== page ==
Baum's political argument is vapid. This is literally a matter of life and death, and he's talking about winning elections? He sounds like Karl Rove. By his logic, we should allow Iran to acquire nuclear weapons if it means they'll help us get rid of Assad. Some things are actually worth fighting for-- isn't that the lesson of progressivism from Tom Paine to MLK?
As for what we've sacrificed in terms of other progressive agendas, tough shit. No amount of women's or workers rights can make up for the tens of thousands of corpses that have piled up since John Lennon was killed by a cheap, easily-acquired weapon.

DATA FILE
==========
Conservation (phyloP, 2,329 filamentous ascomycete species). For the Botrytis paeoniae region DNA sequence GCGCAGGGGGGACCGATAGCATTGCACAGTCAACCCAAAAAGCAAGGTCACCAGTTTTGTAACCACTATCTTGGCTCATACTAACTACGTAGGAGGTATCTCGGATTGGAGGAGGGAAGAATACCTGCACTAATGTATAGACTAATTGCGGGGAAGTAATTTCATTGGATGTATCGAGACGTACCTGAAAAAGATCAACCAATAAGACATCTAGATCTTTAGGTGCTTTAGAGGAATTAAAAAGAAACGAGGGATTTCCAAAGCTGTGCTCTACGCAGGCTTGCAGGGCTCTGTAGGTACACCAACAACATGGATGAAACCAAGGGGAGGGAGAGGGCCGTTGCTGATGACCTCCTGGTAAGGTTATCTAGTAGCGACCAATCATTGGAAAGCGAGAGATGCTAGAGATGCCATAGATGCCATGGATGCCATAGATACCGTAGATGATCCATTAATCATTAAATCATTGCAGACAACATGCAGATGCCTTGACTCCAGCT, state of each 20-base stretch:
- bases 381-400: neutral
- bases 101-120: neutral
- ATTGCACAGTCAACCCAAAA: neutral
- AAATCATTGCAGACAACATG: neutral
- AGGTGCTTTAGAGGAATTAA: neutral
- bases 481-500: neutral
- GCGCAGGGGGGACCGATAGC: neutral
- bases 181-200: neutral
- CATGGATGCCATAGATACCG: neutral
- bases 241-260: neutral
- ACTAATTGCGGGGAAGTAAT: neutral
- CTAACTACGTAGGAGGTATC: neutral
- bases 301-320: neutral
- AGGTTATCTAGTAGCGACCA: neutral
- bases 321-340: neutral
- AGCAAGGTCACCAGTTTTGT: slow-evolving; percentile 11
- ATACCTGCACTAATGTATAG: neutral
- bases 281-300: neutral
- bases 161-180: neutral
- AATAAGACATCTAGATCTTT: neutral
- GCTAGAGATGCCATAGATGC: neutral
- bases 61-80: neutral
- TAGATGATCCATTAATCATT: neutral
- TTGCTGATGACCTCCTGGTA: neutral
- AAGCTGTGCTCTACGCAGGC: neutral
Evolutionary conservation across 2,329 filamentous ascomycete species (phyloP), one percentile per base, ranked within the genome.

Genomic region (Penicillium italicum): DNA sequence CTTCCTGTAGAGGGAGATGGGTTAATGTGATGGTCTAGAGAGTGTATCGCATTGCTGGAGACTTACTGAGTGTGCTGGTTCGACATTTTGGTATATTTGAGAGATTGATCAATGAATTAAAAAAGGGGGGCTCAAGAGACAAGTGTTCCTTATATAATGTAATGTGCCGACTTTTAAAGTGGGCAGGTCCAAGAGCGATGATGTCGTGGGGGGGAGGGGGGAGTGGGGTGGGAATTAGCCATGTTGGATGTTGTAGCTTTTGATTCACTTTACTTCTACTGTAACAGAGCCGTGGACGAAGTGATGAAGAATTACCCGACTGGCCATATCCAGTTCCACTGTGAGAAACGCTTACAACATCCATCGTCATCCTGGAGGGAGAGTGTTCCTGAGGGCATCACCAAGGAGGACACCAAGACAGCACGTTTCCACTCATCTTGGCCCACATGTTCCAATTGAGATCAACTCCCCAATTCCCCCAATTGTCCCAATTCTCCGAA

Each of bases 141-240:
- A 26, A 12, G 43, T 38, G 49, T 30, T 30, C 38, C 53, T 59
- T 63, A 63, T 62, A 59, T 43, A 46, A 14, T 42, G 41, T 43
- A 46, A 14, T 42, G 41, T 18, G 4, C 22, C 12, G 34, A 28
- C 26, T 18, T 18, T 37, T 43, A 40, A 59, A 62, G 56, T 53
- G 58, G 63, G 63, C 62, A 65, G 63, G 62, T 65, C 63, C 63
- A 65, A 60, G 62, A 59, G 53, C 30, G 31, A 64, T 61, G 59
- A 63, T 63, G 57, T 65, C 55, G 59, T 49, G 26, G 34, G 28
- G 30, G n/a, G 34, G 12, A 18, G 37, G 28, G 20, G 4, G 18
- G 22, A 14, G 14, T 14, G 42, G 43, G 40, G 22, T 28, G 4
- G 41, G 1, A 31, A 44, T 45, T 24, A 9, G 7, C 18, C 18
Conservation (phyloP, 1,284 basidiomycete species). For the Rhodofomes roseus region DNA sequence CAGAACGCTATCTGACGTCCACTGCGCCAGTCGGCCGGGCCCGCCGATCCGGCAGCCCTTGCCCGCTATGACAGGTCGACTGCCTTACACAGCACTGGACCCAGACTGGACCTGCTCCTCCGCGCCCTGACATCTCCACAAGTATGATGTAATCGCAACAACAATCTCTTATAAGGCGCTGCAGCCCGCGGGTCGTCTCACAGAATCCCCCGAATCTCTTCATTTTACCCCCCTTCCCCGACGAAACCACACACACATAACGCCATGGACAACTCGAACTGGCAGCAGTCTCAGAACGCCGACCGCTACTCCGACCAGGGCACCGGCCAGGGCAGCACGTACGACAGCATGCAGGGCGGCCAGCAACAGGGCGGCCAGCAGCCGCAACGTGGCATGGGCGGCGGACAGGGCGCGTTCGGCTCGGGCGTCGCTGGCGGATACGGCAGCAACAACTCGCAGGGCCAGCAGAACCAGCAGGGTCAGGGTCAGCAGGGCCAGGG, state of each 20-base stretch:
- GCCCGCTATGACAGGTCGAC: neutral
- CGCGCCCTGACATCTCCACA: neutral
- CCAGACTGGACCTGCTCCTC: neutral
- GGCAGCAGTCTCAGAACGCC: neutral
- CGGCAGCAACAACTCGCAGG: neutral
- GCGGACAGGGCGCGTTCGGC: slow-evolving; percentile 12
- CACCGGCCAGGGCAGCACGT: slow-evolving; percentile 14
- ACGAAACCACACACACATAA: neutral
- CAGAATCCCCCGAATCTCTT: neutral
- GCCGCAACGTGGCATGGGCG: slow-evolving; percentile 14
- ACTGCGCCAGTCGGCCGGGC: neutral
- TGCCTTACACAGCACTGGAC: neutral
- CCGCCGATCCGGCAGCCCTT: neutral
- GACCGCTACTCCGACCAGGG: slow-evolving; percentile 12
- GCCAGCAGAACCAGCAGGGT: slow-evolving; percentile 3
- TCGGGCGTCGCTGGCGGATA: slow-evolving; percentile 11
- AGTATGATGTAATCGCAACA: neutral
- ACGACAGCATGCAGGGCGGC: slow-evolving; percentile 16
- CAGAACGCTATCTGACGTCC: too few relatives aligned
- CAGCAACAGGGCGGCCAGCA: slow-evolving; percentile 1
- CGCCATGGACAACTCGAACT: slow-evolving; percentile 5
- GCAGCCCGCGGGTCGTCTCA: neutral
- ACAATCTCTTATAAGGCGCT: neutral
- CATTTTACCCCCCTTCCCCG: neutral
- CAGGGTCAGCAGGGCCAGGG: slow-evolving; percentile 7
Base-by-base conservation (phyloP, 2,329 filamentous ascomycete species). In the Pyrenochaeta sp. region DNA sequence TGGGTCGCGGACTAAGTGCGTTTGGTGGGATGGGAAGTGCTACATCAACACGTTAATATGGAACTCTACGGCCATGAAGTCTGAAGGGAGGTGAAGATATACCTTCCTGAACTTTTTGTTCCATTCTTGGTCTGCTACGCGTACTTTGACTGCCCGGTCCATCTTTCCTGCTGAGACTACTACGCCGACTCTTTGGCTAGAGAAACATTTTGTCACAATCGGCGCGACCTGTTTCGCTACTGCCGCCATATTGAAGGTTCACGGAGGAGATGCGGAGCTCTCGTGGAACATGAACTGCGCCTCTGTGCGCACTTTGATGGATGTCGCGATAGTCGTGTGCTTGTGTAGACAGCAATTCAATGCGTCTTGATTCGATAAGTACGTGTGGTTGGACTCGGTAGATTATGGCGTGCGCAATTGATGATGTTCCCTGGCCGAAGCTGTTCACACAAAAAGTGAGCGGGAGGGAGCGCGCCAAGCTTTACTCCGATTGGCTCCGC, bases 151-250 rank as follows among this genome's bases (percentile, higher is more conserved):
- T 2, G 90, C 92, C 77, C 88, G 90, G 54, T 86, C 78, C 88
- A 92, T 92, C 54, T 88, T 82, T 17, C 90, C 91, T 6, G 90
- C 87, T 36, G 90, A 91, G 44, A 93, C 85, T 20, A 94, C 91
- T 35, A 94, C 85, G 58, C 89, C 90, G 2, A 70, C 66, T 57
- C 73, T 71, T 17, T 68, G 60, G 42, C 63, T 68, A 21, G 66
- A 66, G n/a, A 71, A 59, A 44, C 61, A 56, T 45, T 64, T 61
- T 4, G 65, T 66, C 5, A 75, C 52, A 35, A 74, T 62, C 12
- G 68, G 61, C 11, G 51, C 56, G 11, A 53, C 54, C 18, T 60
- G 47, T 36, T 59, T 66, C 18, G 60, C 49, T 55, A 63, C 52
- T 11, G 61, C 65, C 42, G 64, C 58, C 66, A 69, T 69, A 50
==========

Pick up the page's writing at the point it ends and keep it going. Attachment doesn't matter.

Dan Lynch said...

Agree with you 100%, Sam.

Anonymous said...

Gun control, or lack of it, is about profits. And where profits matter, ALEC is lurking in the background somewhere:

Anonymous said...

Here's a about a federal law that imposes a total gun ban for a period of time...say ten years or any county in which a gun is used in a homicide. By total, I mean no private ownership, no shooting ranges, no gun stores or factories, etc. This could unite responsible gun owners with anti-gun citizens in creating programs to prevent gun homicide's underlying causes.

Tony Vodvarka said...